An Exploration in How to Sleep Together Remotely
Consent and privacy can't be overlooked when it comes to intimate tech.
The lack of physical intimacy in long-distance relationships is a real problem.
Usually, we see companies tackle this issue by creating ways that we can have sex remotely—particularly through products like interactive sex toys.
What’s missing is often other forms of intimacy beyond sex, like sleeping next to each other.
This is what Danae Tapia, founder of The Digital Witchcraft Institute, discovered when the pandemic hit in 2020.
“Most of the countries had a full lockdown… you couldn't go to someone else's place and stay there because you could get the virus and there were all these restrictions,” she explains.
“It was also quite sad because we were acknowledging how painful it was to be distant.”
Tapia started exploring sleep technologies while speculating about an app that could allow people to virtually “sleep together” despite strict lockdown regulations or any other reason people may be apart.
“We started to do this speculation about a possible app that could replicate the act of sleeping with someone. Not really having sex, but sleeping,” she says.
Sleeping with someone requires trust—and this must be considered in product development
Much like sex, sleeping with someone is an intimate act of trust. Arguably sleeping more so, because of the vulnerability of your physical state.
When you’re sleeping, your body is exposed and you’ve given up a sense of control. In order to truly let yourself rest, you need to have confidence in your safety.
That’s why, according to Tapia, any technologies involved with your sleep must include two key components: Consent and privacy.
“You’re actually in an act of deep trust, of deep consent… it’s an essential part of sleeping with someone,” she says.
If you’re going to sleep “together” with someone else remotely, this should be an opt-in experience. You should know how much access to yourself you’re revealing. Can they see you? Hear you? Feel your heart beating?
Everyone involved should also be ok with the uncertainties that come with being unconscious around another human. This could be anything from letting out an innocent snort to unknowingly voicing your desires.
Consequently, being aware of what data is being collected and who that data is being shared with is essential. This includes the people involved with the remote sleeping experience, as well as the underlying company developing the product and any third-party services they may be partnered with.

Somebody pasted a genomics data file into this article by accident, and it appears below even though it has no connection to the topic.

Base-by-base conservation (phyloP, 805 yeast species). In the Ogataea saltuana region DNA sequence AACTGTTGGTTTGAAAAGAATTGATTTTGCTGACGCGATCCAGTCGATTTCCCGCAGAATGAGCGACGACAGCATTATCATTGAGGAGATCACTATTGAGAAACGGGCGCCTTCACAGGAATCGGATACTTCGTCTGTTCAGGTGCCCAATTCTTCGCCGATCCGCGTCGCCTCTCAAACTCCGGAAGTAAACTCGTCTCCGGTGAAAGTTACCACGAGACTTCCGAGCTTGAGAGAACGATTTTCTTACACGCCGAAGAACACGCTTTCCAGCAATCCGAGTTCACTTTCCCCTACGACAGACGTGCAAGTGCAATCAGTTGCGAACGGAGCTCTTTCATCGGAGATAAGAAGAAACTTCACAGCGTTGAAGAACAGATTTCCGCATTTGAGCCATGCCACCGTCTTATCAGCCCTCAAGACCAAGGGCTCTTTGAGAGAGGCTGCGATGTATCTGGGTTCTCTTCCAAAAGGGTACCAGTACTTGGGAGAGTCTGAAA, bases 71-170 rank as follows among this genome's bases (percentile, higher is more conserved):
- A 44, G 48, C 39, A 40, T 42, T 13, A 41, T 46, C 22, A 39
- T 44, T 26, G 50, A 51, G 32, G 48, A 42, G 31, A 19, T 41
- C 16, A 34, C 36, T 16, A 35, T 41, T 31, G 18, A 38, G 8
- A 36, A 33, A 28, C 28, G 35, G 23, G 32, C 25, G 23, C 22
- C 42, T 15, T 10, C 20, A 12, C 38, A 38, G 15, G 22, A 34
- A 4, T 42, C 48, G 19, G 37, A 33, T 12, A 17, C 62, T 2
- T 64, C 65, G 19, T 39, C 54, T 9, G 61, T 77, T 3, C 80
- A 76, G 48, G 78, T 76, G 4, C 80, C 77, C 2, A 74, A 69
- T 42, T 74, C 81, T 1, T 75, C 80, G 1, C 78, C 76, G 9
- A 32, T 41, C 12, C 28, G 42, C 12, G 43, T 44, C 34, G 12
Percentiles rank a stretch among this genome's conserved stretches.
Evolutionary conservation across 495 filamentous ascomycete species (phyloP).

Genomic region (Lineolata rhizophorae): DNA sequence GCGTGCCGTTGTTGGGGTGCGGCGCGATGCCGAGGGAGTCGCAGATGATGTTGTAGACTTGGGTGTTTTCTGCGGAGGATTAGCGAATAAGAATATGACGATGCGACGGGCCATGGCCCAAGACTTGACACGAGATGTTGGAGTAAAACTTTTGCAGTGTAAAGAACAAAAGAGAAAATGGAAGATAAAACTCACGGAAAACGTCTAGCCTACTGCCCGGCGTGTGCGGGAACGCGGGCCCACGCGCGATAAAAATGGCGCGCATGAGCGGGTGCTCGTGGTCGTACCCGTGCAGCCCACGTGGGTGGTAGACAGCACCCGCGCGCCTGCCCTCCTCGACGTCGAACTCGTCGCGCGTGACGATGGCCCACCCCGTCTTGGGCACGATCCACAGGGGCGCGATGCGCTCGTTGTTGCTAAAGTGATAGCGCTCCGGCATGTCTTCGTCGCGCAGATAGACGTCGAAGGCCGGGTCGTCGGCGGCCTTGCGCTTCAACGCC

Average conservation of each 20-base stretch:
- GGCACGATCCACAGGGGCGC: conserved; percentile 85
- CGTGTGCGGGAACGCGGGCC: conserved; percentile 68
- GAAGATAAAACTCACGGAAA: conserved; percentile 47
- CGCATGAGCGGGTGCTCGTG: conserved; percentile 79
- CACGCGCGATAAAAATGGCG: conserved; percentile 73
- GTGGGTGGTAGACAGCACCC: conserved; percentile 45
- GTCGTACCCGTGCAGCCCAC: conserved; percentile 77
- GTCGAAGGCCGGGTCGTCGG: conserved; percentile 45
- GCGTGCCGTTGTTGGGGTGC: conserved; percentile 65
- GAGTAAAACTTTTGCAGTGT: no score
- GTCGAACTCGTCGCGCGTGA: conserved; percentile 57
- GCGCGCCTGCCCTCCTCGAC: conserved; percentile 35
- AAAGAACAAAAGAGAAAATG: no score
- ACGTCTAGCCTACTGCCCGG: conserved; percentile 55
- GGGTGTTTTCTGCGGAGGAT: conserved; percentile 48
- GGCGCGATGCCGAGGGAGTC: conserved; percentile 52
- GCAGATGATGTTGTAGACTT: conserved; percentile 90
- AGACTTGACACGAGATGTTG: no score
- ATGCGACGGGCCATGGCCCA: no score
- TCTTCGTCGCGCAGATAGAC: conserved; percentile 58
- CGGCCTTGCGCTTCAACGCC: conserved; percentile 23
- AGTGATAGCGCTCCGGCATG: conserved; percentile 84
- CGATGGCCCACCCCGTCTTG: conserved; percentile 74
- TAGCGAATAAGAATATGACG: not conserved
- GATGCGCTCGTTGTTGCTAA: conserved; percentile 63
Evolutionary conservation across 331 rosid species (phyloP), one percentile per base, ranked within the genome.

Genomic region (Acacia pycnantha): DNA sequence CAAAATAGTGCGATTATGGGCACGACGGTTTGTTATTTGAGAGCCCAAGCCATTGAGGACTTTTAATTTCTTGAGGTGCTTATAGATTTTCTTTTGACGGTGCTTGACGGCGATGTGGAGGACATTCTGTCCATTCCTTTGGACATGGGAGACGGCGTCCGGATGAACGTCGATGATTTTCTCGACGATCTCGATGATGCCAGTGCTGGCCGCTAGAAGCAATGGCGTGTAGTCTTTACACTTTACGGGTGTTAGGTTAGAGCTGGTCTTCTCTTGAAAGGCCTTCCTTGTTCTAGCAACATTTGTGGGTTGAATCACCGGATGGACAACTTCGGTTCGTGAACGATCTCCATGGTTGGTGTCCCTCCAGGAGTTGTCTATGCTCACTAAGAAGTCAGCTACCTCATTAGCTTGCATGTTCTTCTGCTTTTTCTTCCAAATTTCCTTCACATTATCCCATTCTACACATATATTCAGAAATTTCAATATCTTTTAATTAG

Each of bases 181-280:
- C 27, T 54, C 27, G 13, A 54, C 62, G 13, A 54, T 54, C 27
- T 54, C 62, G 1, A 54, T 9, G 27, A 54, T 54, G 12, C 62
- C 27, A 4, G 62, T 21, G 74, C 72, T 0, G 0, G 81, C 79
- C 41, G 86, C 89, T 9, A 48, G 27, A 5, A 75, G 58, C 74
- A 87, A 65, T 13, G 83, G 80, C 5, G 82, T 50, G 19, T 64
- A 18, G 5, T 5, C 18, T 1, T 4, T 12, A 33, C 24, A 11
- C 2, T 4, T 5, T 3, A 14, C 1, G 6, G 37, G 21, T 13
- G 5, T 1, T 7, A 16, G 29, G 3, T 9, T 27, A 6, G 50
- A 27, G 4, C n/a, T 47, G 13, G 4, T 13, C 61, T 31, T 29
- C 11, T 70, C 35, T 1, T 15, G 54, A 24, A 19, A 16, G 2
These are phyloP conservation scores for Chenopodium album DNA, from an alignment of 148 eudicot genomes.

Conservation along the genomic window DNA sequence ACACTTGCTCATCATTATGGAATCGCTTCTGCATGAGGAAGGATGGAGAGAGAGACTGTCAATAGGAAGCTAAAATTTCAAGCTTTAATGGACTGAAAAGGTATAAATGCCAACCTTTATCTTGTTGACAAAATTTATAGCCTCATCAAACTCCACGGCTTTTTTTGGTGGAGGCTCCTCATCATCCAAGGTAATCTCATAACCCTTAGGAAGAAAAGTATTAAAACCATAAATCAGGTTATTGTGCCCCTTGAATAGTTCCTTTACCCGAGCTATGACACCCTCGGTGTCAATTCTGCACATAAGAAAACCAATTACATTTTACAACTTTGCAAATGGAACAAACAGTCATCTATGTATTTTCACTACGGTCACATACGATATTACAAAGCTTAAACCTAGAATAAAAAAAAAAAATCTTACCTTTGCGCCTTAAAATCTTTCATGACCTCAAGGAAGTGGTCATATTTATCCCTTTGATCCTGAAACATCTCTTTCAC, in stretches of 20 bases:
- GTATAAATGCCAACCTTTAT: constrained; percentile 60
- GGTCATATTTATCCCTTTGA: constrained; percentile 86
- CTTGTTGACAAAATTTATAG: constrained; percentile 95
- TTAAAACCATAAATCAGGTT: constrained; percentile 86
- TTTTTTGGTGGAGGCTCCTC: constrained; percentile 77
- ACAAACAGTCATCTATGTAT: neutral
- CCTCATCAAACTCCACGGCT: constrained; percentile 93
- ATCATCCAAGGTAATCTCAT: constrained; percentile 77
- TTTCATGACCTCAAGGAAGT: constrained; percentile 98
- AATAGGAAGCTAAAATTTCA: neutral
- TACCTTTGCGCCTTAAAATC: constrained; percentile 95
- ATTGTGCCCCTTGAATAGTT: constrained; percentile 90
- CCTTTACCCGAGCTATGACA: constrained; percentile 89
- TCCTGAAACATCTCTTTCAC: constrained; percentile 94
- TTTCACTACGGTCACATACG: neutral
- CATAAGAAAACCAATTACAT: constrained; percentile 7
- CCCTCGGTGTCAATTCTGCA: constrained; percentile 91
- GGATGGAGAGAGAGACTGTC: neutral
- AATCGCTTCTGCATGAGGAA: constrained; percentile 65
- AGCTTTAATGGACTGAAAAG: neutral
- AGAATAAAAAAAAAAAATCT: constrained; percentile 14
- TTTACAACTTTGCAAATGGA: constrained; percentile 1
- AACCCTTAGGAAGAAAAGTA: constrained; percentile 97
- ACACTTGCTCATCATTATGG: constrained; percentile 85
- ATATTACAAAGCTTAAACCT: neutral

Creating a new, remote way to sleep with another person comes with challenges
When presenting the concept for her app at Touchy Feel Tech’s Sex Tech Talk Show, Tapia also touched on challenges that developing technology like this could present.
Physical distance was the first, as that was what inspired the app’s creation. Closely tied to physical distance are potential difficulties with varying timezones and internet accessibility, which are amplified the more people are involved.
Then there’s the potential issue of poor communication, which Tapia says is connected to consent. In her Sex Tech Talk Show presentation, Tapia gave the example of witchcraft and someone creating a spell to control someone else’s sleep without their knowledge:
“How are we going to recreate this idea of two people wanting to sleep together and avoid this tendency… to control another person without consent? That’s the challenge for me, how are we going to keep these two people communicating?”
What future sleep technologies could look like
As of today, Tapia’s speculative app is still only a concept. She’s not certain how sleep technologies will advance, but she seems confident that there’s a place for them in the sex tech industry:
“Maybe using advanced tech to see how to collect or promote or advance these desires that emerge in the oneiric world. Maybe lucid dreaming and desire—and sex, of course.”